Excessive use means data usage that is not characteristic of a typical residential user of the service as determined by Comcast.[...]Comcast currently identifies well less than 1% of Comcast High-Speed Internet customers as excessive users each month. [...]Many excessive users consume more data than a business-class T1 line running at full capacity in a month. [T1 is 1.5 Mbit/sec - Comcast claims to offer 12 Mbit/sec for PowerBoost, and 6/8 Mbit/sec standard] [...] Currently, each month Comcast identifies the top bandwidth users of its High-Speed Internet service by determining aggregate data usage across its entire customer base nationwide.
What they are saying is that they use a crude averaging model, and penalize you if you don't fit, for example by using the connection capacity they promise more than 10% of the time. Now, this could be called Procrustean, but it reminds me of The Producers, where Bialystock and Bloom sold a hundred people 10% shares of the show, assuming it would fail. Sadly for Comcast, people like Dave are finding new uses for the net's bandwidth, and not just checking email sporadically any more.
Conventional internet service user models are based on users downloading more then they upload, from common big media sites that can be easily cached. However, as Odlyzko pointed out, citing Lesk's now decade-old work, the dominant form of data creation is photographs. Now all these photographs are actually digital, and we want to share them so others can see them. Because we aren't allowed to run our own servers by the likes of Comcast, we have to upload them to Flickr or Photobucket or Picasa to share them. This gives us an 'upload more than you download' network flow, as we send them up at full multi-megapixel resolution, but browse a few of each others' at thumbnail or reduced size. And that's before we even consider video uploading (which I've noticed Comcast throttles at 0.4 Mbit/sec for me).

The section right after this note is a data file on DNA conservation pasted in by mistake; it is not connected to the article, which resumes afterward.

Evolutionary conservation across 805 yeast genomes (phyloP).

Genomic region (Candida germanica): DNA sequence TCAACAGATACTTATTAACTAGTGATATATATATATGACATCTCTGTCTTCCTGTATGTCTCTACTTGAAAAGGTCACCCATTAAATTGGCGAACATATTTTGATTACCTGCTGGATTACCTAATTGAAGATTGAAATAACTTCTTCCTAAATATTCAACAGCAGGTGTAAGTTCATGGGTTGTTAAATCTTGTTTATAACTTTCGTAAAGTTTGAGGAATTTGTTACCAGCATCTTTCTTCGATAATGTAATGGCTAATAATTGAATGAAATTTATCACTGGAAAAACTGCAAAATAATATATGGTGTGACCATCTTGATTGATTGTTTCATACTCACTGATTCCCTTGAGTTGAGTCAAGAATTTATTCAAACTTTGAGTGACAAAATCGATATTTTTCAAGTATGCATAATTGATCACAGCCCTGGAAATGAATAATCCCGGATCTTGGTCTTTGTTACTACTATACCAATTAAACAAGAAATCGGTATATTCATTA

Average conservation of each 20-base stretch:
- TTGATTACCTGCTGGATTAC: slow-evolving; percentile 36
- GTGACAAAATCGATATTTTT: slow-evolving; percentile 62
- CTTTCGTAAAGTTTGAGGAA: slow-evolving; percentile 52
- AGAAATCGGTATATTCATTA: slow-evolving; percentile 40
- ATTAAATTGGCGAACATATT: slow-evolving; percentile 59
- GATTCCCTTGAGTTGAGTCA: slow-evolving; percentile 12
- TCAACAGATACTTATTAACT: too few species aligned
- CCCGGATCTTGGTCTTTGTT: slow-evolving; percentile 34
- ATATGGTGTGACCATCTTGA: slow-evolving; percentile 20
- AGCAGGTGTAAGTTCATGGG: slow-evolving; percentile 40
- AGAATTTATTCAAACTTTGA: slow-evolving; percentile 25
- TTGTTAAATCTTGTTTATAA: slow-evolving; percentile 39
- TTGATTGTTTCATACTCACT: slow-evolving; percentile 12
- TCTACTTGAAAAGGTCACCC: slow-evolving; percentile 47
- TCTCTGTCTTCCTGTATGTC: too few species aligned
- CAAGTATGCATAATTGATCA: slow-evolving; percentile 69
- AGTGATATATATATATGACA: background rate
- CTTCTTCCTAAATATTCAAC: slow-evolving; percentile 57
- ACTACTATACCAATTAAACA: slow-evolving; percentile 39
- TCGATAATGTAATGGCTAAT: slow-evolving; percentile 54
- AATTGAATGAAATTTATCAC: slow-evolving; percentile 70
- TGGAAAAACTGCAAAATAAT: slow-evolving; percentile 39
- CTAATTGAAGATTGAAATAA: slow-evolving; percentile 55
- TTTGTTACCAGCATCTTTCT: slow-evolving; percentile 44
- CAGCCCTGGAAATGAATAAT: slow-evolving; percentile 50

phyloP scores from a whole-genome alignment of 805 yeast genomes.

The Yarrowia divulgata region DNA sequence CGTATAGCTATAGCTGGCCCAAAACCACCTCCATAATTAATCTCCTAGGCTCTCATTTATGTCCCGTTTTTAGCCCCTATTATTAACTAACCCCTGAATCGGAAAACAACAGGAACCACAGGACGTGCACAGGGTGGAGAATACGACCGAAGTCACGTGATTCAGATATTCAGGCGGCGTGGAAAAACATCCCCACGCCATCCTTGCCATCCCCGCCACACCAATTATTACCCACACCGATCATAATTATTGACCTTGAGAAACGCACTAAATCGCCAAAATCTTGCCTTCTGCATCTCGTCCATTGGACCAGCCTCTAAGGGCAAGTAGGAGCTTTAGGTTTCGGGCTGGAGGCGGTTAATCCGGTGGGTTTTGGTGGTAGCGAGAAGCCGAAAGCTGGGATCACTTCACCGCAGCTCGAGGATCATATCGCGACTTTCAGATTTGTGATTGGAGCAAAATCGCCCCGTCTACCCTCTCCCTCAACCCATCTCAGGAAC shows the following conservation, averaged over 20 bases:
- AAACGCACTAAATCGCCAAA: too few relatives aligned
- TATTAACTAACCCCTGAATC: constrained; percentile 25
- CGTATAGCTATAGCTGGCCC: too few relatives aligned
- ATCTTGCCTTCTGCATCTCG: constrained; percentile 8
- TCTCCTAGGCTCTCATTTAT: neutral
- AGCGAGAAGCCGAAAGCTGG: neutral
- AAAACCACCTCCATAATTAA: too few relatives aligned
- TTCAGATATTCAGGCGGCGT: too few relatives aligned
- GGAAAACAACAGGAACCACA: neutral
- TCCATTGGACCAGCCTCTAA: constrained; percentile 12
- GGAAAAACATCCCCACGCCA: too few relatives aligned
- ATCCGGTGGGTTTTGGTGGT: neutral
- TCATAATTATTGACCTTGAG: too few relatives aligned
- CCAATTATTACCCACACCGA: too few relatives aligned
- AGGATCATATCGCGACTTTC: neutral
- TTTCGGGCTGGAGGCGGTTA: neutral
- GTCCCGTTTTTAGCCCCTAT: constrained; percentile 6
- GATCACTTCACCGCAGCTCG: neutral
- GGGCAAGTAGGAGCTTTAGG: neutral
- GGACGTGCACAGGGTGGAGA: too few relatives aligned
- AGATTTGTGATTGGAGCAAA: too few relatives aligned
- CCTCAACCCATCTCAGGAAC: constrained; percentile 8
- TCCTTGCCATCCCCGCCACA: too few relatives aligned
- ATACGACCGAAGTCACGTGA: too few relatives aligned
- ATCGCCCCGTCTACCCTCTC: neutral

Comcast hit the news before by sabotaging Bittorrent transfers by faking reset packets, but what Bittorrent is really doing is arbitraging around the asymmetric network bandwidth delivered by these outdated user models.
Bob Briscoe recently wrote an interesting proposal on handling congestion by TCP signalling to reveal the costs of congestion. This was spun by George Ou as an attack on P2P protocols, but the underlying principle of penalising those who cause congestion is an interesting one. The question I'd like answered is that if I have a gigabit network at home, and the internet backbone is multi-terabit, when Comcast throttles my uploads to 400 kilobits, aren't they the ones causing the congestion?